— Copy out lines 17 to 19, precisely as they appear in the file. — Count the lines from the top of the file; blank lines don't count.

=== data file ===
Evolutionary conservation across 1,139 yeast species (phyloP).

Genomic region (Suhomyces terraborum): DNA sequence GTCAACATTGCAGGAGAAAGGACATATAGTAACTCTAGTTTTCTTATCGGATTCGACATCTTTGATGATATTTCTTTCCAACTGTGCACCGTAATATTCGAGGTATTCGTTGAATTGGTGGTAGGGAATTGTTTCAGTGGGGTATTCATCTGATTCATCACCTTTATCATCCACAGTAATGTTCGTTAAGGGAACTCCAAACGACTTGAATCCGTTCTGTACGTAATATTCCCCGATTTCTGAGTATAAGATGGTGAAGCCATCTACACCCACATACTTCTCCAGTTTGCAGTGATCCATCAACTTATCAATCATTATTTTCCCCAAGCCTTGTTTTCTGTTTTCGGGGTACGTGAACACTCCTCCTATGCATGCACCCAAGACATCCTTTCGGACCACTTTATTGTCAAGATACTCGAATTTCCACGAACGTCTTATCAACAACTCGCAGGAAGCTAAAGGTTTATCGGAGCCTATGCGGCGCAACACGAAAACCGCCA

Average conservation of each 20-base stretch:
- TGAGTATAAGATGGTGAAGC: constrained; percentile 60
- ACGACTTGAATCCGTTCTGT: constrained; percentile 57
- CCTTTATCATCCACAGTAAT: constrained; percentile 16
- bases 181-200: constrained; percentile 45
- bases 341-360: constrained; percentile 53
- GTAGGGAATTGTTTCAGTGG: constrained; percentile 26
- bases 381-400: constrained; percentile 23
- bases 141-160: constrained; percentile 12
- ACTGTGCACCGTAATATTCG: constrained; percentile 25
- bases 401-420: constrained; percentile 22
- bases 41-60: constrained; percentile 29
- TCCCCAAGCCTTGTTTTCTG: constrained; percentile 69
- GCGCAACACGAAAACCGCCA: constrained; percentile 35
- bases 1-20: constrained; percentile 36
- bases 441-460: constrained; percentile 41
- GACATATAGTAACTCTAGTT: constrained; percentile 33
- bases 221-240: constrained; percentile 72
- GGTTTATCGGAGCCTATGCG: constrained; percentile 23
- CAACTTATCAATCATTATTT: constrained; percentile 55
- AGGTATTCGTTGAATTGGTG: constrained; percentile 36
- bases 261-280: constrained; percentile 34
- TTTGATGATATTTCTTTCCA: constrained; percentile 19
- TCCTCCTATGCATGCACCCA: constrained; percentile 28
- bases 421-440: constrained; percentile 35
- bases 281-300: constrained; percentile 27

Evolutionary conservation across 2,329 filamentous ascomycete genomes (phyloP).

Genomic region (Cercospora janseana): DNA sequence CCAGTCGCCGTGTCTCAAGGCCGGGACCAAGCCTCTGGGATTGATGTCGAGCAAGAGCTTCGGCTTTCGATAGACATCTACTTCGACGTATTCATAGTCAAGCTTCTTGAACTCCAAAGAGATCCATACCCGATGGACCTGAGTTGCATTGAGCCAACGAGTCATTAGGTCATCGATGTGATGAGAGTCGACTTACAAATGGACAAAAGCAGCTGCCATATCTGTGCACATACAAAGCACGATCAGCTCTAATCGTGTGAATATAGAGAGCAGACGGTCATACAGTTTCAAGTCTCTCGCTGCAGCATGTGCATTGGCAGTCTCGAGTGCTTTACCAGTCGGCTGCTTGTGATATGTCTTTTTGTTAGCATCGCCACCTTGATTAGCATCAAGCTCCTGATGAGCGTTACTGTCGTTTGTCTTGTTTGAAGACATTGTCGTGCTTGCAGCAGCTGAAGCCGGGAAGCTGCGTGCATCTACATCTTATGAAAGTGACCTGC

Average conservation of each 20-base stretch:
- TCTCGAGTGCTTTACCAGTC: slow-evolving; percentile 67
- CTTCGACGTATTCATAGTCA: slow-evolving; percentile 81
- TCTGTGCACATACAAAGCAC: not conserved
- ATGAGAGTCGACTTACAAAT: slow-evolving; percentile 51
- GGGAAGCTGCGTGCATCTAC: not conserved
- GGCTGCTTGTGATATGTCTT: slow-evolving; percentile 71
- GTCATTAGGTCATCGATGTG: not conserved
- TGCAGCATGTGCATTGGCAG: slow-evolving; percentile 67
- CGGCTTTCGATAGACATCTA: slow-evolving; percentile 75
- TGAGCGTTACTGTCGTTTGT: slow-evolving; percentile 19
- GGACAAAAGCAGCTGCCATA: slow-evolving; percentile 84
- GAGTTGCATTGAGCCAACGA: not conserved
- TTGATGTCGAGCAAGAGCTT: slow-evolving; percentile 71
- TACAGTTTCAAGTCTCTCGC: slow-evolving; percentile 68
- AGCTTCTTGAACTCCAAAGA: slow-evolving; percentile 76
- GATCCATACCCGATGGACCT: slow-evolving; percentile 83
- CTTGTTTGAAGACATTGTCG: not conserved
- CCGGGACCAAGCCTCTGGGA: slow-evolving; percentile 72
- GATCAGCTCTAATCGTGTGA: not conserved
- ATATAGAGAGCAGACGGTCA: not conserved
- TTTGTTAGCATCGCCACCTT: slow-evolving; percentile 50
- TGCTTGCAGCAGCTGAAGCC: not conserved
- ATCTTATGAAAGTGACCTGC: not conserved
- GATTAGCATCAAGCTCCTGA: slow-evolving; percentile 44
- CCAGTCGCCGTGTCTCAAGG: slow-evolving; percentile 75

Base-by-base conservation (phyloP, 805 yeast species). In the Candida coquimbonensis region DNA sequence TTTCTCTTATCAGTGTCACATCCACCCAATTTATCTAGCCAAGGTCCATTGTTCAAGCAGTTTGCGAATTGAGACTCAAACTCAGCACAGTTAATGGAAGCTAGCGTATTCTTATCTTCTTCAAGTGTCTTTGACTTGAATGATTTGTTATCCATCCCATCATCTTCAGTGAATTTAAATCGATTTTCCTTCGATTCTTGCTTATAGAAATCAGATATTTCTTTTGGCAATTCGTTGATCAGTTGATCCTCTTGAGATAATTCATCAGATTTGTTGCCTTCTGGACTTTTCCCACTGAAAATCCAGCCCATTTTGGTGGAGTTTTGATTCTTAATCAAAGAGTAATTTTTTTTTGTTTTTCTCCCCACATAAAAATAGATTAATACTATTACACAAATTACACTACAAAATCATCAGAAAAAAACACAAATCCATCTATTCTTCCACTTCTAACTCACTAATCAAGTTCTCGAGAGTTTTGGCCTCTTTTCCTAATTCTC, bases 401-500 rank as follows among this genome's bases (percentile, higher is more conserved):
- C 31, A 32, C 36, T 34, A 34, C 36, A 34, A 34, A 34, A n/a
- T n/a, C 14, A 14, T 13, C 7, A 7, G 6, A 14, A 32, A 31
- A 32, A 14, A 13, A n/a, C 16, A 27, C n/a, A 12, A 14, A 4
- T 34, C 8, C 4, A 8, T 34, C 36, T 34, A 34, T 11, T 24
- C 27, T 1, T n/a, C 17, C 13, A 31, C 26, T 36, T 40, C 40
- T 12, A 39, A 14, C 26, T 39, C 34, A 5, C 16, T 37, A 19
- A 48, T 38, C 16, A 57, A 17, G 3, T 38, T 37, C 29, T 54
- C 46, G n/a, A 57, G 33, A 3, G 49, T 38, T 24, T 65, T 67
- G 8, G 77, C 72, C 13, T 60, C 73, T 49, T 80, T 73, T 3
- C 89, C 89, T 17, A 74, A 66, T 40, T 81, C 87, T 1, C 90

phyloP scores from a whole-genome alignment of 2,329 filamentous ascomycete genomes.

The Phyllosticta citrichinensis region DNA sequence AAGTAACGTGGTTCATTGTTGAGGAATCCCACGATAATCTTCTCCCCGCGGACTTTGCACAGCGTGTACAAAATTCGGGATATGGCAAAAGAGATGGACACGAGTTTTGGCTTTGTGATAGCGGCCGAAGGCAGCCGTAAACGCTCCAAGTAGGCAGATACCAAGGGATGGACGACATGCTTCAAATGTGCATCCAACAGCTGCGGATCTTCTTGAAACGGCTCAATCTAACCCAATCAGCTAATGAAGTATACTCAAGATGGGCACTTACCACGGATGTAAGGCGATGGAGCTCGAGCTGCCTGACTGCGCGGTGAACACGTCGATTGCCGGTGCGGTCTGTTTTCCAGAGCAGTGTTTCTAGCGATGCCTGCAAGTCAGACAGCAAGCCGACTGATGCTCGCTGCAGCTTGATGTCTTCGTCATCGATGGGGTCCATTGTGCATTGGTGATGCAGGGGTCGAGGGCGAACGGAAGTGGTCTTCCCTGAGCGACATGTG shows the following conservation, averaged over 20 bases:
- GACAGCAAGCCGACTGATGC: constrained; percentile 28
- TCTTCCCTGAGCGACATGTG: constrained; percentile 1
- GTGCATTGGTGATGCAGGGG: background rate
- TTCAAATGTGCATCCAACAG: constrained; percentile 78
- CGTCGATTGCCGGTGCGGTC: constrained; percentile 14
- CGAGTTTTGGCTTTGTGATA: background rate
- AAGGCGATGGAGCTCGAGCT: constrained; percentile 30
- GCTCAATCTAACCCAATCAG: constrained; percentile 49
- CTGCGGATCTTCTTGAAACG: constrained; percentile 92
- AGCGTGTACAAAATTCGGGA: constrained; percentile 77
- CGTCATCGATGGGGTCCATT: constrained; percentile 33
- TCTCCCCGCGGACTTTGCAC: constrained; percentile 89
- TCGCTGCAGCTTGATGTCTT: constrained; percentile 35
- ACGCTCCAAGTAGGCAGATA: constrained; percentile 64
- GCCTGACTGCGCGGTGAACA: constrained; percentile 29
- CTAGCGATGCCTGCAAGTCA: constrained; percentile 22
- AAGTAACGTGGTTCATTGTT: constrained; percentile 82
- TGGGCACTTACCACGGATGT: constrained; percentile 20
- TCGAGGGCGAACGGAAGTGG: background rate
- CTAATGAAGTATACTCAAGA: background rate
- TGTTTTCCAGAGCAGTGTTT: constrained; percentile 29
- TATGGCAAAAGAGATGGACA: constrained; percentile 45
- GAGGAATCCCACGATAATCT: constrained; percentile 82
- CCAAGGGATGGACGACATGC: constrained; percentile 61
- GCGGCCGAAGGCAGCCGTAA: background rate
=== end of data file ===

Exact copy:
- bases 1-20: constrained; percentile 36
- bases 441-460: constrained; percentile 41
- GACATATAGTAACTCTAGTT: constrained; percentile 33